In August, an exclusive story in The Washington Post made sure IJ’s newest report, Jetway Robbery? Homeland Security and Cash Seizures at Airports, really took off. The report is a first-of-its-kind study quantifying just how often Department of Homeland Security (DHS) agencies seize cash at airports—and just how much currency has flowed into the federal government’s coffers as a result.
It took a multiyear legal battle to get this report off the ground. When IJ filed our initial Freedom of Information Act request in 2015, seeking all records of property seized and forfeited by Customs and Border Protection, the agency refused to comply. IJ sued the agency in federal court and, four years later, finally obtained the data we requested. We quickly discovered why the agency was so anxious to keep its database under wraps. These new data confirm airport cash seizures are big business: Between 2000 and 2016, DHS agencies seized more than $2 billion across more than 30,000 seizures.
IJ supporters are familiar with clients like Anthonia Nwaorie, a Houston nurse who had more than $40,000 seized as she was boarding a flight to her native Nigeria, where she planned to use the money to build a free medical clinic for women and children. Her only “crime” was failing to file a form that she had no idea even existed. Such paperwork violations account for half of all currency seizures and over a quarter of the total value seized—more than half a billion dollars.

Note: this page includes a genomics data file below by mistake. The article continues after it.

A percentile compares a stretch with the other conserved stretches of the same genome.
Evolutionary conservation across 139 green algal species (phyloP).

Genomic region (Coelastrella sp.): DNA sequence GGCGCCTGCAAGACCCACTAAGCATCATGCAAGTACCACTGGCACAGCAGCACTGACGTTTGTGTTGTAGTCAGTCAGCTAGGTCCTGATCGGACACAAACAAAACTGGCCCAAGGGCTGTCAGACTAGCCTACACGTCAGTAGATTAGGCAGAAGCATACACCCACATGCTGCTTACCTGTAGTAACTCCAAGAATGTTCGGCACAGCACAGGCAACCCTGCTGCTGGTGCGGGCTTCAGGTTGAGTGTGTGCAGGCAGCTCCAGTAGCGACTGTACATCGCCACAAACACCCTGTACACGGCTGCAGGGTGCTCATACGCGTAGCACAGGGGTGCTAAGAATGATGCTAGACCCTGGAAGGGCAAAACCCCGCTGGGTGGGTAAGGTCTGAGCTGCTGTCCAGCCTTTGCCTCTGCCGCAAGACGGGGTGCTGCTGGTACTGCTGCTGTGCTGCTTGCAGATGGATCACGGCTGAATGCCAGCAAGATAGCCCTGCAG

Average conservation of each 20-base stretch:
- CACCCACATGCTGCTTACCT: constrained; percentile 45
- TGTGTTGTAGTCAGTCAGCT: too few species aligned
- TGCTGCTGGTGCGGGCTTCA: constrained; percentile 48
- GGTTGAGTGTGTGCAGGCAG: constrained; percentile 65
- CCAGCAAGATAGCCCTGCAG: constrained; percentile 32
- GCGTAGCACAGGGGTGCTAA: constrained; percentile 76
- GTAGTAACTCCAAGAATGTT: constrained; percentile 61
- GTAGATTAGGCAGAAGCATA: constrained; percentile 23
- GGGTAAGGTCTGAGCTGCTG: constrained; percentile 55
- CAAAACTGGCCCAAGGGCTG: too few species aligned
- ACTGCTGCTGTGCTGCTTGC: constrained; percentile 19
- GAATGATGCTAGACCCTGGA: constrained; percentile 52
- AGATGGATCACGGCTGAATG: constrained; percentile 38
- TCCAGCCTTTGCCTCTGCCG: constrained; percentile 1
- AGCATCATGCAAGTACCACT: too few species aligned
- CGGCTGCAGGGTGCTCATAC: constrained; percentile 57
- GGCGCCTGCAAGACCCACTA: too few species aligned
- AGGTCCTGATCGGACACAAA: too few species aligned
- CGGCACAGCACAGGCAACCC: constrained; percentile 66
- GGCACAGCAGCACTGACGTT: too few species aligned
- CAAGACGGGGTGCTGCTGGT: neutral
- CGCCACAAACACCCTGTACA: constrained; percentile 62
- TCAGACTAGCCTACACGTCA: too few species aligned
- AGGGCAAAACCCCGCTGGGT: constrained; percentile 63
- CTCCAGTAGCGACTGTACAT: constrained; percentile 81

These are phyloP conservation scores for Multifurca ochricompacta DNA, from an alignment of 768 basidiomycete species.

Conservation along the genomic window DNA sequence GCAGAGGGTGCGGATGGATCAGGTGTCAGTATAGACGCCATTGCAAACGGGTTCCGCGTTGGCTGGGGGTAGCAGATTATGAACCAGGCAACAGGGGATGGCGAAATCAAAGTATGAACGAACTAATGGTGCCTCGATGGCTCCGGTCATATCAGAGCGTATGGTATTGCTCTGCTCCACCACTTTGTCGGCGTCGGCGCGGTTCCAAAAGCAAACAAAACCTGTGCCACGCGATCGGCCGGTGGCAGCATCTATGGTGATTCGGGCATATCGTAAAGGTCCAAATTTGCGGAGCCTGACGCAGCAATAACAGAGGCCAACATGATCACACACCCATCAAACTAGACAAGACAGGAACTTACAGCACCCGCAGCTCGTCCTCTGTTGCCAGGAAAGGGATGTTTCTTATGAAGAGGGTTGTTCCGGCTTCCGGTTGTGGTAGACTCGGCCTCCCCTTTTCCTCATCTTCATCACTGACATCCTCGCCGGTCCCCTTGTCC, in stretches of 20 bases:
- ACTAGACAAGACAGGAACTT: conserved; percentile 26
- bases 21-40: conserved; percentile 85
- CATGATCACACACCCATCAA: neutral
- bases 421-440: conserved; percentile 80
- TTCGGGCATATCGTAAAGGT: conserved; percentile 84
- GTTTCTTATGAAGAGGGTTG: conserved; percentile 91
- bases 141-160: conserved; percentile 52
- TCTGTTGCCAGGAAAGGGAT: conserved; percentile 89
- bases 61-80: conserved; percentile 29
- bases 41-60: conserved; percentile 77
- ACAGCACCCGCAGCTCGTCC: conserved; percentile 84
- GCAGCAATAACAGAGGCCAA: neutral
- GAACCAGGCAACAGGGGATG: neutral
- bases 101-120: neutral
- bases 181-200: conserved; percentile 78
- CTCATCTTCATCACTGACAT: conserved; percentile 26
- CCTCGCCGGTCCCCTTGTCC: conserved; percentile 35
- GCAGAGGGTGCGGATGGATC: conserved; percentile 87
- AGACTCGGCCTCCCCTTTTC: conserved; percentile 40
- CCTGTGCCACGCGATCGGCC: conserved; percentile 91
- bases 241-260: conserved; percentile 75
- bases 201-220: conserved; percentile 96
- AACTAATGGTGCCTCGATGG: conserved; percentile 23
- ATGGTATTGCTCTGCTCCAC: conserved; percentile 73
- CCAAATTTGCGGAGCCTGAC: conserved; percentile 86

The study also casts doubt on proponents’ argument that forfeiture fights crime. Less than a third of all cases were accompanied by an arrest, and only one in 10 involved an arrest when the government alleged a reporting violation. This suggests most such cases are mere paperwork violations without any other indication of criminal activity. And of the cash that is ultimately forfeited by the government, the vast majority is taken without any judicial oversight.
Federal law enforcement agencies are tasked with protecting Americans and finding and punishing criminals, but these findings suggest DHS airport currency seizure and forfeiture practices instead put innocent Americans at risk. IJ is making sure Congress gets the message: It’s time to end this jetway robbery.
Jennifer McDonald is IJ’s senior research analyst.